Jack, I just have more experience with the LDS evolution deniers doing more damage to students than I do the atheists, because their false dichotomy is taken seriously by students whereas the atheists are just so much noise. So my perspective is one of a specifically Mormon context where I haven’t seen the Dawkins crowd have that unmanageable of an influence. I’m not sure in America the voice of science is winning. Recent evidence suggests otherwise as fundamentalism gains ground.

    Thanks Stan. Always a pleasure when you drop by.

    S. Faux as always your voice is a breath of fresh air and patient wisdom. I love what you do!

  • CEF

    Ken, I agree with Stan, I think we would have to rewrite our scriptures and change everything that has been said about them to fit with your paradigm of creation. I am not saying that such a thing should not be done, but the way things are today, your view is not very LDS. But I am not here to say that it should be, just that it is not.

  • Rich

    You’ve expressed my own feelings perfectly here Steve — love this post.

  • DB

    Ken – it’s easy to make the conflict evaporate when you completely change one side of the conflict. All you’re doing is teaching that the scriptures and the teachings of the church are wrong. You call it a “paradigm shift”. That’s just a euphemism for “the scriptures are wrong”. You’re not doing anything that the anti-science side isn’t doing when they make the conflict evaporate by claiming that evolution and science are wrong. You can’t resolve any conflict that way. You’re not making the two sides work together at all – you’re just changing one so that it fits your view of the other. Anybody can come up with their own interpretation of either side to make it fit the other but that doesn’t resolve anything. If you can’t make the two sides work together without changing one so that it fits the other, go back to the drawing board until you’ve figured it out.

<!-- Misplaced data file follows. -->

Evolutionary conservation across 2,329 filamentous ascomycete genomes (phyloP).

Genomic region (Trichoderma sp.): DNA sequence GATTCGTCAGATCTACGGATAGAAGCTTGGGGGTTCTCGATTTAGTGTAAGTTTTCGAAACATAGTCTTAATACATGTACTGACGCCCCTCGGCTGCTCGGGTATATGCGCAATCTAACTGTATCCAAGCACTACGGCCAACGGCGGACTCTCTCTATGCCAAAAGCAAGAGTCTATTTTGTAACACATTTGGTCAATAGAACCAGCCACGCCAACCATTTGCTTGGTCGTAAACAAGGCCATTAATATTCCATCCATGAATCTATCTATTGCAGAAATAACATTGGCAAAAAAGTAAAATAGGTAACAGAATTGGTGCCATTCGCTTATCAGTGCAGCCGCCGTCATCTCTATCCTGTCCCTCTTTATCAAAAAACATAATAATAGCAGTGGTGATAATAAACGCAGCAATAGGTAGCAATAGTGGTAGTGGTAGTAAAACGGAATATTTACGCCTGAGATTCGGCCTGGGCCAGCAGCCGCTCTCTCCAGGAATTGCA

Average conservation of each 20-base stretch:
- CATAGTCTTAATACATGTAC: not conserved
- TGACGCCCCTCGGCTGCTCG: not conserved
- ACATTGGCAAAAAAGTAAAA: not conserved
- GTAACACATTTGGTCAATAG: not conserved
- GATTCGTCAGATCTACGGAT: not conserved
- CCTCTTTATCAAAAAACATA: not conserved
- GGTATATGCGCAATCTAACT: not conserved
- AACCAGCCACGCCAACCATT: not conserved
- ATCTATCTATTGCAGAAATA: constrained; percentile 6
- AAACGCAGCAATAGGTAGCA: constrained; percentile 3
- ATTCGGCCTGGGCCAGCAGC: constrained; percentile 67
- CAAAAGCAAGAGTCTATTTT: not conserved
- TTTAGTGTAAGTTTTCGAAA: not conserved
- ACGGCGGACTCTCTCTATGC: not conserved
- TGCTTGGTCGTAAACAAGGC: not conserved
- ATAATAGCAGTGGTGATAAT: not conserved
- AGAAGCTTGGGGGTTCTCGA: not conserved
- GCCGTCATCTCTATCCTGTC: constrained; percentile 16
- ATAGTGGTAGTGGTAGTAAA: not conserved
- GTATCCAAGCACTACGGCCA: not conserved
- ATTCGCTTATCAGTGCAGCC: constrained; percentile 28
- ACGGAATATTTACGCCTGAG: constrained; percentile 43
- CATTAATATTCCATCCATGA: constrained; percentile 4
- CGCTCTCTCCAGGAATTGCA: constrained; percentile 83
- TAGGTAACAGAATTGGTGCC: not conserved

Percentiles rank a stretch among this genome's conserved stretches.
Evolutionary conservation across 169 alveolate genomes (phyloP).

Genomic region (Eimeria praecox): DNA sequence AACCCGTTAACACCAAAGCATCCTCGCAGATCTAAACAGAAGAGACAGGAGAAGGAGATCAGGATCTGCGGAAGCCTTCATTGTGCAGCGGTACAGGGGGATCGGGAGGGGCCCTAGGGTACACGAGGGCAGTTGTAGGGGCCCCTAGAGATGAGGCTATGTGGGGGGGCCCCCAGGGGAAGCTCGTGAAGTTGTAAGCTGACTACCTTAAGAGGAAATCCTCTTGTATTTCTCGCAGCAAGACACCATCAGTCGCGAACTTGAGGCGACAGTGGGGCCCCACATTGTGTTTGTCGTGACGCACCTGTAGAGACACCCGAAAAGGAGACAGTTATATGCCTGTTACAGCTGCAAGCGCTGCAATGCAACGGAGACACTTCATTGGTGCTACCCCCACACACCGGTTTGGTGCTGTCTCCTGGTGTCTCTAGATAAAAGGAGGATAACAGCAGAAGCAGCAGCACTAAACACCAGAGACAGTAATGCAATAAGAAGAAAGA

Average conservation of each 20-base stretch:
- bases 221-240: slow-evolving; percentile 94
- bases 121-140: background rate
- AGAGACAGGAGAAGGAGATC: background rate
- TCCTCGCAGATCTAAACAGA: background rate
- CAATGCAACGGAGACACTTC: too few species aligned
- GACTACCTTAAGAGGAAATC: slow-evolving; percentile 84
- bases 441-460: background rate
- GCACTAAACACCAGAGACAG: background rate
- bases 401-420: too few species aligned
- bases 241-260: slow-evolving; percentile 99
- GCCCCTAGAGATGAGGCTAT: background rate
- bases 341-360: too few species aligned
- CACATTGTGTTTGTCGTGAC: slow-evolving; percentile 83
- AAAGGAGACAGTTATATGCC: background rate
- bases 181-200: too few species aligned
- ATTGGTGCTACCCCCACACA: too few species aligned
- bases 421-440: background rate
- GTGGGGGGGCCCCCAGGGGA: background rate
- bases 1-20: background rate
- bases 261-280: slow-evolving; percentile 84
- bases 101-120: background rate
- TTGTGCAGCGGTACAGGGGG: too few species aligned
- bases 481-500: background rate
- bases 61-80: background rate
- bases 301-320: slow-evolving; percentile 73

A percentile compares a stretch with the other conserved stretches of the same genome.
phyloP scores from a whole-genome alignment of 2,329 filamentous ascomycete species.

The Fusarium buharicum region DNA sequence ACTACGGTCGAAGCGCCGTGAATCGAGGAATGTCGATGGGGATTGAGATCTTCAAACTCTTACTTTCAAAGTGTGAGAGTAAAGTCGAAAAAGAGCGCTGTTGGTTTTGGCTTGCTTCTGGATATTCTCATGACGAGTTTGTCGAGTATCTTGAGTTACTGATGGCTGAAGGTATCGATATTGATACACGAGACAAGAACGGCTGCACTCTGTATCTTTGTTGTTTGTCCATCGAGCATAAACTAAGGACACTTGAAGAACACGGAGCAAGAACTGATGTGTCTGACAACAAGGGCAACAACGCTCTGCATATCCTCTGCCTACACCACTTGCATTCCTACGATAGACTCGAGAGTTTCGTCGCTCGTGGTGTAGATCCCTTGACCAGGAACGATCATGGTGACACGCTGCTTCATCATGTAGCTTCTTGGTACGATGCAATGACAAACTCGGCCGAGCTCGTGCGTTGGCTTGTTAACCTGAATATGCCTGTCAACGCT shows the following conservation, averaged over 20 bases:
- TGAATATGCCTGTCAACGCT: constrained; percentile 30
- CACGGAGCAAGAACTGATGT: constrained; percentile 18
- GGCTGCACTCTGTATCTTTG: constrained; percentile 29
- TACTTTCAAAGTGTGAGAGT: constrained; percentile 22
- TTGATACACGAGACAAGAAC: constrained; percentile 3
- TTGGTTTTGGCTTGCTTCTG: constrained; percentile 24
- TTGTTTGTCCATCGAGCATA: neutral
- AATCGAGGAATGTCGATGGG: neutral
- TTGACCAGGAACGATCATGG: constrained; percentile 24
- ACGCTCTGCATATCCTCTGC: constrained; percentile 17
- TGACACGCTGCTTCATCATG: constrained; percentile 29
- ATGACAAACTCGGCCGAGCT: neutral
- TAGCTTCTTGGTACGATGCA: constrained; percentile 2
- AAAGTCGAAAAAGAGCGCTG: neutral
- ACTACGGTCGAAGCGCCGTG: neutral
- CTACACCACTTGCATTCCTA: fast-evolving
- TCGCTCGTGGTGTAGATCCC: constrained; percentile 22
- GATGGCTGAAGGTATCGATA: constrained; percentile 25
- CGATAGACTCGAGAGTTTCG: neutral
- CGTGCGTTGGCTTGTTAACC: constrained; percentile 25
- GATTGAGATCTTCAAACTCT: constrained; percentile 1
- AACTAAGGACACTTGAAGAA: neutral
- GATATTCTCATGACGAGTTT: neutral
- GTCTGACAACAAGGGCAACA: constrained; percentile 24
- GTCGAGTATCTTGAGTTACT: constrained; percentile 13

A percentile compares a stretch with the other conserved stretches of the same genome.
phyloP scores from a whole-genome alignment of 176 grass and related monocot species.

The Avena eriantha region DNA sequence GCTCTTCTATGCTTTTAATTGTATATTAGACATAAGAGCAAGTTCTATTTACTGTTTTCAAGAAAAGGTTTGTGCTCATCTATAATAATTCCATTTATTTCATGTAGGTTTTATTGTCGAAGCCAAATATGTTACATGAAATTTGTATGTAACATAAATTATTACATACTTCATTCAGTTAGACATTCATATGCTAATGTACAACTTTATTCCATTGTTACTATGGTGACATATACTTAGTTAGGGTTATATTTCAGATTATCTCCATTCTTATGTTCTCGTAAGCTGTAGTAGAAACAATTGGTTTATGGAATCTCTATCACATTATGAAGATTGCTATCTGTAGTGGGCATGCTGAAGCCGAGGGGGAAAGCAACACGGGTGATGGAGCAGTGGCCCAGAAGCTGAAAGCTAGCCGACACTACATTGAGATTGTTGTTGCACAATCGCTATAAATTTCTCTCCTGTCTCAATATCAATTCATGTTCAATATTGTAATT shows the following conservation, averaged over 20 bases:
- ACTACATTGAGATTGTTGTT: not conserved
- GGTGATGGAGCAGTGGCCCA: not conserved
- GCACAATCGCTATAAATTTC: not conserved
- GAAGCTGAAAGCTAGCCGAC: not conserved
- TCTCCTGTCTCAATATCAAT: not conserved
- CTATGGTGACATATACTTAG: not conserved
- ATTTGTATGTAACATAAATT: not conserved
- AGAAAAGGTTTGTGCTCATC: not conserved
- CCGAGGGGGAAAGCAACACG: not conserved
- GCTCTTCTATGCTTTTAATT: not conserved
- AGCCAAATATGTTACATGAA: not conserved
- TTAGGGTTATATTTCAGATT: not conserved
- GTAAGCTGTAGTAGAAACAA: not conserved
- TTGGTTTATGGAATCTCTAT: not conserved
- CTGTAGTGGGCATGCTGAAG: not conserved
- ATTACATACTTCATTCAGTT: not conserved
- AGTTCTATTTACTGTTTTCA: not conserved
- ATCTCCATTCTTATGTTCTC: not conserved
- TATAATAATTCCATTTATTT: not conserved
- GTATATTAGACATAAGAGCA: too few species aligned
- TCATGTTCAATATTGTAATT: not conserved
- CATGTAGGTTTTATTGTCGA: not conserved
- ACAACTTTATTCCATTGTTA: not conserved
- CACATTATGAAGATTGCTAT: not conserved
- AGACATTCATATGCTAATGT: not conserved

• Gary Carlson

    When both religion and science reach their goals of providing us with the truth they must of course agree. But, both are admittedly imperfect and I think it is natural for a believing scientist to suffer over unexplained discrepancies like those we encounter when reading the first chapters of Genesis. Suffering helps us stay humble and there is too little of that virtue in society today. And, rather than grumbling about what we cannot reconcile it is more helpful to think about all we can. In the areas of scriptures and practical religion there are many secular evidences that support one’s spiritual testimony. For now humility, gratitude for what we have and patience are requisites for living with the passing conflicts between imperfect science and imperfectly understood religion. In time we are promised more answers – see D&C 101:32-34.